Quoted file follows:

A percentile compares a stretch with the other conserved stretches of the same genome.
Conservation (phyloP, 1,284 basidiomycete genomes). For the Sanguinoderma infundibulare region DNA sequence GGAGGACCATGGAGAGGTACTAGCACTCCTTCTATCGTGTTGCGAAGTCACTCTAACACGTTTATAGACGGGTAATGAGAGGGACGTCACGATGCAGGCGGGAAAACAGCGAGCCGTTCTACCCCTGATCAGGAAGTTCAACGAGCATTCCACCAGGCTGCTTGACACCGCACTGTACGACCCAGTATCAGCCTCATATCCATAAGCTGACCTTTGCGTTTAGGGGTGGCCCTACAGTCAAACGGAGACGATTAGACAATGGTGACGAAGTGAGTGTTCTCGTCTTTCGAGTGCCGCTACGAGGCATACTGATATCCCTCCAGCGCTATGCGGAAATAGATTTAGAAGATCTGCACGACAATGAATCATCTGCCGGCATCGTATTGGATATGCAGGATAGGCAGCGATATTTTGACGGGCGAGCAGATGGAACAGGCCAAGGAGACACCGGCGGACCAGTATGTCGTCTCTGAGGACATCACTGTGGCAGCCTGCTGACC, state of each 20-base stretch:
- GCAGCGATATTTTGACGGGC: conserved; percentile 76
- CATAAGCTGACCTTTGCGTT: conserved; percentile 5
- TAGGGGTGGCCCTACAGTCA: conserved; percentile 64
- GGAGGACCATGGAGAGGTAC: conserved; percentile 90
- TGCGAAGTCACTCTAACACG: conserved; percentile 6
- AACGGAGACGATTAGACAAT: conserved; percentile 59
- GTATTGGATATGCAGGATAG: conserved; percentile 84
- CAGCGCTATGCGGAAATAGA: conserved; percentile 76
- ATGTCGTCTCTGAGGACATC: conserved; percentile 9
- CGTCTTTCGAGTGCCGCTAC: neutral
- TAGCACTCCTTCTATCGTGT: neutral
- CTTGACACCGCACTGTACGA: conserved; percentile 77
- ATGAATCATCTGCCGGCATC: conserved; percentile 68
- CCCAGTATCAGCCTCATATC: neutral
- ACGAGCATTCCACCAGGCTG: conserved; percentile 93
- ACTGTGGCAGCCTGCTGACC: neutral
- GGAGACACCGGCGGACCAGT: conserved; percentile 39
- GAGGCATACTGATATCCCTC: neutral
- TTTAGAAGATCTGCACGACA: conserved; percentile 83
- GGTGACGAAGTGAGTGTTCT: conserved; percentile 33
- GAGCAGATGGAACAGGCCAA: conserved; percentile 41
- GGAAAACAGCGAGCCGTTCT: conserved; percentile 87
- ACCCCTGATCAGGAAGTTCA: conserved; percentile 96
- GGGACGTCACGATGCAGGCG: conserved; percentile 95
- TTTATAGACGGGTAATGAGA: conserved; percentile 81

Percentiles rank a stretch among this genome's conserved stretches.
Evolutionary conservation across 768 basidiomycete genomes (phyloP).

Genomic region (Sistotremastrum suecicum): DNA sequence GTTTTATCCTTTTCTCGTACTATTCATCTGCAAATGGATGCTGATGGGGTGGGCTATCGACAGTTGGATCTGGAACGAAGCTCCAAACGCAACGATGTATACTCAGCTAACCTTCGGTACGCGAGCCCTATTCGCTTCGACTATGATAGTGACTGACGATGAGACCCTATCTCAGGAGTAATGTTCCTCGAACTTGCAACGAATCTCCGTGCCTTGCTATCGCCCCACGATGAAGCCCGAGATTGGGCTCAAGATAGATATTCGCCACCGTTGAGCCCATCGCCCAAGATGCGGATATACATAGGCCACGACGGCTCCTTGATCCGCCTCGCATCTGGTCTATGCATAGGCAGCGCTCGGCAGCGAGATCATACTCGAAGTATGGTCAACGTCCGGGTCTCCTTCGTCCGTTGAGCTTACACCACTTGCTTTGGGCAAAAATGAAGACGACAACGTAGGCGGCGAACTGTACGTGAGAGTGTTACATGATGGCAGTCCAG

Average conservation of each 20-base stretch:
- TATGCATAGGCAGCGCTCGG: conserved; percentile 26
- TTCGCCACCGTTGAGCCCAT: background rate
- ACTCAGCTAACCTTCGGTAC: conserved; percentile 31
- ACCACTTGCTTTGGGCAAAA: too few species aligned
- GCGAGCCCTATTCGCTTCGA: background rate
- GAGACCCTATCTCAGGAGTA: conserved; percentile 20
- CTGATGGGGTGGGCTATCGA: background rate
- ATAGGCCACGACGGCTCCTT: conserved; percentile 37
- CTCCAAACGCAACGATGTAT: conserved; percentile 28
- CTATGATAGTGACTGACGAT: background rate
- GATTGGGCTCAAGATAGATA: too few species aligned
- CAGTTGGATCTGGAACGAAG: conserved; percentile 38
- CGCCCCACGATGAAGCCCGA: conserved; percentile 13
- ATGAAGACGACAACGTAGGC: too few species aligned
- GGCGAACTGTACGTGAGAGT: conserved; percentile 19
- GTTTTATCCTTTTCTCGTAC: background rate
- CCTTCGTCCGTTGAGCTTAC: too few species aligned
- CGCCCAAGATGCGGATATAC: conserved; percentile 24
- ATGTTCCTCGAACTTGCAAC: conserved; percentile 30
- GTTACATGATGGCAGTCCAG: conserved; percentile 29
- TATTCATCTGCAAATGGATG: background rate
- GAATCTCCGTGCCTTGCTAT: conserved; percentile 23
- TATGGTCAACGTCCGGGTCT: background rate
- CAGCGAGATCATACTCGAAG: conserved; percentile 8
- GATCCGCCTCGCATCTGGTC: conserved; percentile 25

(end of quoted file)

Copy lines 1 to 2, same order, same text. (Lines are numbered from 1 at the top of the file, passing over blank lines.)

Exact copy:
A percentile compares a stretch with the other conserved stretches of the same genome.
Conservation (phyloP, 1,284 basidiomycete genomes). For the Sanguinoderma infundibulare region DNA sequence GGAGGACCATGGAGAGGTACTAGCACTCCTTCTATCGTGTTGCGAAGTCACTCTAACACGTTTATAGACGGGTAATGAGAGGGACGTCACGATGCAGGCGGGAAAACAGCGAGCCGTTCTACCCCTGATCAGGAAGTTCAACGAGCATTCCACCAGGCTGCTTGACACCGCACTGTACGACCCAGTATCAGCCTCATATCCATAAGCTGACCTTTGCGTTTAGGGGTGGCCCTACAGTCAAACGGAGACGATTAGACAATGGTGACGAAGTGAGTGTTCTCGTCTTTCGAGTGCCGCTACGAGGCATACTGATATCCCTCCAGCGCTATGCGGAAATAGATTTAGAAGATCTGCACGACAATGAATCATCTGCCGGCATCGTATTGGATATGCAGGATAGGCAGCGATATTTTGACGGGCGAGCAGATGGAACAGGCCAAGGAGACACCGGCGGACCAGTATGTCGTCTCTGAGGACATCACTGTGGCAGCCTGCTGACC, state of each 20-base stretch: